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'This will throw me out of business in a month!"

It was a common threat from bar owners when cities began introducing no-smoking bylaws about a decade ago. They did seem to have reason to worry. Since so many bar patrons were smokers, the logical fear was that they'd stay away – drinking and smoking and cursing City Hall in the privacy of their own basements.

But an unexpected thing happened when the bylaws were introduced: None of the bars went out of business (or if they did, it wasn't because of the smoking restriction). In fact, after a very short period of time, bars were busier than ever –possibly because of a sizable number of new patrons who had previously avoided smoky bars. The bylaw unintentionally opened up a whole untapped market of customers who liked their beer served with a big side of fresh air.

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As for the smokers, they adjusted. Stepping outside the bar for a cigarette soon became the norm. It all happened quite quickly and – to the surprise of the bar owners – with no negative economic effects at all.

This paradox is explained by the fact that we often misjudge people's ability to adjust to changing circumstances. We are not always the rational agents that the classical economic textbooks once thought we were. But we are, in fact, capable of adapting as the situation demands.

Much more worrisome than adjusting to smoking bylaws is the "crisis" looming in the Canadian labour market. Report after report warns of the demographic tsunami that will wallop the economy as more baby boomers hit 65. The wave of aging workers is undeniable – economists and demographers have foretold it for decades. But are we misjudging people's ability to adjust their behaviour?

It's a mistake to make too much of the age 65. It's not magical. Nothing special happens mentally or physically on the morning of our 65th birthday. Yet we are psychologically stuck on the number because decades ago, in the dawn of modern social programs, it was designated as "retirement age." Sixty-five was selected because life expectancy was 66.

There are three reasons why our aging population will cause no crisis in the labour market. Economic principles and our ability to change lie at the root of all three.

The first is that boomers and Gen Xers are healthier than our predecessors. We have access to better foods and medical care, and we understand more about healthy lifestyles. Life expectancy has steadily risen. We will naturally adjust to working later in life, becoming less desperate to retire and more interested in remaining connected to the work force.

The second reason – admittedly darker than the first – is that some of us will have no choice but to work longer. Many young people today are not saving adequately to maintain their lifestyles if they quit working at 65. Nightmarish reports from big banks leave the impression that we'll all be shivering old people eating cat food from the dollar store because we didn't save enough. While saving for retirement is something we should promote, the whole cat food scenario is based on the outdated notion of quitting work at 65. The economic reality is that by working longer, people have more time to save and less time to burn through their (smaller) nest egg.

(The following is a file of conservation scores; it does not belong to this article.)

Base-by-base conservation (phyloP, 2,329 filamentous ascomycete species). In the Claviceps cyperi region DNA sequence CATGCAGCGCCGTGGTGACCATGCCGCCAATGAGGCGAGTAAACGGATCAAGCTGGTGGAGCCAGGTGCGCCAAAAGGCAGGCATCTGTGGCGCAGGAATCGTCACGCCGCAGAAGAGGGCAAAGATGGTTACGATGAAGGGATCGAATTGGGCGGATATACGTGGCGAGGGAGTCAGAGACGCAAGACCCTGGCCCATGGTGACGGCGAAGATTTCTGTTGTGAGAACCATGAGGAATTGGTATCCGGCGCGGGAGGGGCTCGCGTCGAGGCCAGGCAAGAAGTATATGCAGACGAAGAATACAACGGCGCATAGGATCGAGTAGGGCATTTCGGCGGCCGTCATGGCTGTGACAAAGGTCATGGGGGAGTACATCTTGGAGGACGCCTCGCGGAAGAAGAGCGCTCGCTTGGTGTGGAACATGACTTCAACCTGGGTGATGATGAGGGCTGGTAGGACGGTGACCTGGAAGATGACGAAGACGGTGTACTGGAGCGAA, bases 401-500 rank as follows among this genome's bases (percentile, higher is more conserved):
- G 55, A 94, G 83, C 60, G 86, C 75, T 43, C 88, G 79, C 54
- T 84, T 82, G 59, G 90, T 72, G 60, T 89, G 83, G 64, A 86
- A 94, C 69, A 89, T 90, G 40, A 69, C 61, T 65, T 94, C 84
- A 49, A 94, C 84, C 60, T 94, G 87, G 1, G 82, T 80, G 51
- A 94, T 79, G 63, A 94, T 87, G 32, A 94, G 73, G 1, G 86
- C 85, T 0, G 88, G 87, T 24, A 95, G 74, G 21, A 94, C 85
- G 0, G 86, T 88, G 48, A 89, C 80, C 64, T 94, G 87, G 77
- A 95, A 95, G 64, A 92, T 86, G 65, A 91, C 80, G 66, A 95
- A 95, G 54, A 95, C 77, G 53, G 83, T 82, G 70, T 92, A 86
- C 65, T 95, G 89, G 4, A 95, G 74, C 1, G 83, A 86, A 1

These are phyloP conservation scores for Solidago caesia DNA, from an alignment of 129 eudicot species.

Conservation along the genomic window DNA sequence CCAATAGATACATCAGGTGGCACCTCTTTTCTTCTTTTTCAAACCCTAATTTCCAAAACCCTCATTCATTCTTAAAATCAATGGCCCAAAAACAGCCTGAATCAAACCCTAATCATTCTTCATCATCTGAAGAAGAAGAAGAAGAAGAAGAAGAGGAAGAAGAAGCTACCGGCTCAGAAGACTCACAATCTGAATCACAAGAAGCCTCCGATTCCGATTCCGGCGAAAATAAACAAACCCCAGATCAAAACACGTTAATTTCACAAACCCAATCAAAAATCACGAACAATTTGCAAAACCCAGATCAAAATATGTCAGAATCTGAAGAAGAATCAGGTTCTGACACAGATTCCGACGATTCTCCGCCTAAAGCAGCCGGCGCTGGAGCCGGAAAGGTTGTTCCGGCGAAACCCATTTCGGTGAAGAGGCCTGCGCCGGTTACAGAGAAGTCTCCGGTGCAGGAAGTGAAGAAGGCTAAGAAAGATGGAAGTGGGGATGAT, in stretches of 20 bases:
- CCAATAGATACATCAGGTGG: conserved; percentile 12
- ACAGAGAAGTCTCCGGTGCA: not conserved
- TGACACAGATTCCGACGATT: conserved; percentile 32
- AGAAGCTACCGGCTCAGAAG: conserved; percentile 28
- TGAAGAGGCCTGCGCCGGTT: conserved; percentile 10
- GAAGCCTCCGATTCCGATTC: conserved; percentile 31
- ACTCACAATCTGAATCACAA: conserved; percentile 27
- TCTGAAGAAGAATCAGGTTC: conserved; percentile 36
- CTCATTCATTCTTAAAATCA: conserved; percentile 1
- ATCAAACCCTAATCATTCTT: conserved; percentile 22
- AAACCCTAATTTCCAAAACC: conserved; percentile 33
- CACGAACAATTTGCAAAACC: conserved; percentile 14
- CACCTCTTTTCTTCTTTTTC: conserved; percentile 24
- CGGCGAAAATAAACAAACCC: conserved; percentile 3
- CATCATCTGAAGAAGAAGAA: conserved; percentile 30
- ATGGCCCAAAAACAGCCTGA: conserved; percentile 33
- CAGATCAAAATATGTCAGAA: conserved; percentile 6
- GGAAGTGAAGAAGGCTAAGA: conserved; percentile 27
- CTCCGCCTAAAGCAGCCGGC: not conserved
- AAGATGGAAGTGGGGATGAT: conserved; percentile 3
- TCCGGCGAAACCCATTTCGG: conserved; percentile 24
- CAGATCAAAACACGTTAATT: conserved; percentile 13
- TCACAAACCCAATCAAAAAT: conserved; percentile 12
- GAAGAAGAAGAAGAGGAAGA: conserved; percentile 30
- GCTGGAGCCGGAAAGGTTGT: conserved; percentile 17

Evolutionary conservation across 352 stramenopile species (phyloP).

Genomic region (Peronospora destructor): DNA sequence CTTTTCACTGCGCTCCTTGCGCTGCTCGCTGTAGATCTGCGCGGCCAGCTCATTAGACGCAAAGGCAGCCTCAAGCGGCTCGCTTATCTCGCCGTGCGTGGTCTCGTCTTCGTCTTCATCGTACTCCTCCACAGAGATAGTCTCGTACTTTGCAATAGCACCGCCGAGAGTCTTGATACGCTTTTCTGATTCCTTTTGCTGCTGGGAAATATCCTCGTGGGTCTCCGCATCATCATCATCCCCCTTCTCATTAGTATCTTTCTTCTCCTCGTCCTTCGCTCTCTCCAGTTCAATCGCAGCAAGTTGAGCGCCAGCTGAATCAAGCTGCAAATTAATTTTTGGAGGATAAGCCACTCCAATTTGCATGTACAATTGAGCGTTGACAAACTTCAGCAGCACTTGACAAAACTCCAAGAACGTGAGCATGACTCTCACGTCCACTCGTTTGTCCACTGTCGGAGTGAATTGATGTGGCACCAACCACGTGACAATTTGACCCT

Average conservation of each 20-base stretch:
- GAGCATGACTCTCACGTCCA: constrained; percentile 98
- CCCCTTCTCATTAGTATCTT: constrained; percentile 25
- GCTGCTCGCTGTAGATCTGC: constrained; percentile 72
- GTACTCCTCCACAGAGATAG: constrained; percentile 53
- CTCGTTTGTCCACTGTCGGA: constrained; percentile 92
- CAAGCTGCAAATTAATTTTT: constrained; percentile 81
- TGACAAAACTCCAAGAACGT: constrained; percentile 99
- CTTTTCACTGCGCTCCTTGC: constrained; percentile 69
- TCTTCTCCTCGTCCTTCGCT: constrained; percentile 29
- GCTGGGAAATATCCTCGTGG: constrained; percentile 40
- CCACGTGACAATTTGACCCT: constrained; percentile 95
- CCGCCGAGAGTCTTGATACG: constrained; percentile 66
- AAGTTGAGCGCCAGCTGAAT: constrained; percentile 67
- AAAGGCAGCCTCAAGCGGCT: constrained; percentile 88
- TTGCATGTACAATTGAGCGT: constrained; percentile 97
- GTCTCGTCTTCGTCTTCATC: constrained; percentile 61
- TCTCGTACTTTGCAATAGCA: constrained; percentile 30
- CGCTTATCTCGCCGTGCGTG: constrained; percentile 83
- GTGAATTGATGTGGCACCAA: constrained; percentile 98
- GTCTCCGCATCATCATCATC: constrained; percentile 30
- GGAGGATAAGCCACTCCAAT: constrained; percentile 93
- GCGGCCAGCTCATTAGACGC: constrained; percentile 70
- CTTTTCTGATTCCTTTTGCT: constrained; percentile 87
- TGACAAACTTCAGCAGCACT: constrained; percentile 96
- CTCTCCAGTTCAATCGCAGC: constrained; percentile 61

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The third reason is that new communication technologies are making it easier for employers to offer more flexible and appealing work environments. Working remotely will become more common, and companies will find ways to offer more part-time or part-year positions for mature workers. Most of us will voluntarily remain connected to the work force well beyond age 65. And while some occupations are too physically demanding for older workers, supply and demand will take over: Wages for these jobs will necessarily rise, thus making them more appealing to younger workers.

People are surprisingly adaptable to changing economic or social conditions. A smoke-free bar seemed financially impossible a decade ago, but today it's normal. It already seems funny to think that people used to just light up in a bar (or an airplane, or a doctor's office).

In the same way, Canadians will naturally stop thinking about 65 as retirement age. It's already happening. With longer life expectancy, less financial capacity, and more flexible work arrangements, it will be perfectly normal to work well into our 70s. And not too long from now, we'll think it funny that 65 used to mean anything special at all.

With this article, Todd Hirsch begins a regular column on economics in Report on Business. He will appear in this space every other Thursday.

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